References

  1. 1.0 1.1 1.2 Tom Allard, "Indonesia's hot terrain set to power its future", Sydney Morning Herald April 30, 2010.
  2. 2.0 2.1 Hillary Brenhouse, "Indonesia Seeks to Tap Its Huge Geothermal Reserves", New York Times, July 26, 2010.
  3. 3.0 3.1 International Energy Agency, Energy Policy Review of Indonesia, Paris, 2008.
  4. M. Neumann Van Padang:The steam borings in Kawah Kamodjang, in Bulletin of Volcanology, Volume 23, Number 1, 251-255, DOI: 10.1007/BF02596652, retrieved 25 August 2010
  5. Wilson, Raymond: Stage 1 Development of the Kamojang Geothermal Power Station and Steamfield - West Java, Indonesia, Offshore South East Asia Show, Singapore, 1982, retrieved 26 August 2010
  6. Indonesia Power: Kamojang Generation Business Unit, retrieved 26 August 2010
  7. Reuters:Chevron Indonesia plans to expand geothermal power, Nov 1, 2007, retrieved 25 August 2010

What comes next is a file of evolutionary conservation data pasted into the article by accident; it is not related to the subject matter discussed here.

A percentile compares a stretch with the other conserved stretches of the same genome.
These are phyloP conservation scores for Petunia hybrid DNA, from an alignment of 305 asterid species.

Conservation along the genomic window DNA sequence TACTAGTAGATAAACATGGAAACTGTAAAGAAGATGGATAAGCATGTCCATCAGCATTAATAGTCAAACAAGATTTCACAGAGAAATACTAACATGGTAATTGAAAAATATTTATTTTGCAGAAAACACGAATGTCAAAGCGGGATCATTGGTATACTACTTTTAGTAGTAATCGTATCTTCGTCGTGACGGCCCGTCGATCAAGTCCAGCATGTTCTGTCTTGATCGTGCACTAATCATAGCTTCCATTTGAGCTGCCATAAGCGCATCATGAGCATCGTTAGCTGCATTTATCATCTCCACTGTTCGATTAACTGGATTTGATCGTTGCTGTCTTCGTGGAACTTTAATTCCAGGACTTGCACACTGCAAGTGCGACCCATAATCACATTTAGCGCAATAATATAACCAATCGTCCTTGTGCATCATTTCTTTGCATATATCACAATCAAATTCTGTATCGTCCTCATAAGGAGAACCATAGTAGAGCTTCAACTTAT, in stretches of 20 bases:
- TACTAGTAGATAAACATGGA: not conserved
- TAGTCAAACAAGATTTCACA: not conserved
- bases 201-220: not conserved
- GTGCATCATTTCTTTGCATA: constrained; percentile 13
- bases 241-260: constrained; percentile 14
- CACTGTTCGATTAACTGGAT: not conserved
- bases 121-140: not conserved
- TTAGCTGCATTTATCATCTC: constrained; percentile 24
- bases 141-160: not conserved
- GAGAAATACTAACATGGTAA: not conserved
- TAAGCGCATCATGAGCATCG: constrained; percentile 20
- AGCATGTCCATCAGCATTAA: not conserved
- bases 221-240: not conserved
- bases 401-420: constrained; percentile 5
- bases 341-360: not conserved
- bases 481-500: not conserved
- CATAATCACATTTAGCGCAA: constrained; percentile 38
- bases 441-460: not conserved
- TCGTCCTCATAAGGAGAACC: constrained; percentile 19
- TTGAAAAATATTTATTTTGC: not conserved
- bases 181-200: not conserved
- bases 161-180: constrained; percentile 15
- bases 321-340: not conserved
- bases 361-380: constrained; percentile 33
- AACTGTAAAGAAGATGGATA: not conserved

8. Atmojo,J.O. et al: Evaluation of Reservoir Characteristics Using Well Data of Sibayak Geothermal Field, North Sumatra, Indonesia in Mem Fac Eng Kyushu Univ, Vol.60, No.3, 2000, retrieved 30 August 2010
  9. PT Pertamina: Working Area Maps Template:Id, retrieved 30 August 2010
  10. www.power-technology.com: Wayang Windu Geothermal Power Station, retrieved 25 August 2010
  11. Hochstein, M. P. et al.:The Bedugul Geothermal Field, Bali, in International Geothermal Association (IGA) News, No.59, 2005, retrieved 11 August 2010
  12. Ed Davies and Karen Lema, "Geothermal-rich SE Asia struggles to tap earth's power", Reuters June 28, 2008.
  13. Yessar Rosendar, "Pertamina Geothermal Receives $1b In Loans to Develop 3 Power Plants", Jakarta Globe, December 14, 2009.
  14. Indonesian Embassy, Rome, retrieved 30 August 2010
  15. World Bank, "World Bank Supports Development of Geothermal Power in Indonesia", Media Release, June 03, 2008.
  16. 16.0 16.1 16.2 16.3 16.4 16.5 Monty Girianna, Director of the energy, mineral resources and mining division of the National Development Planning Agency (BAPPENAS), "Why geothermal IPPs have yet to succeed in Indonesia", Jakarta Post, April 12, 2011.

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External resources

External articles

Wikipedia also has an article on Indonesia's geothermal potential. This article may use content from the Wikipedia article under the terms of the GFDL.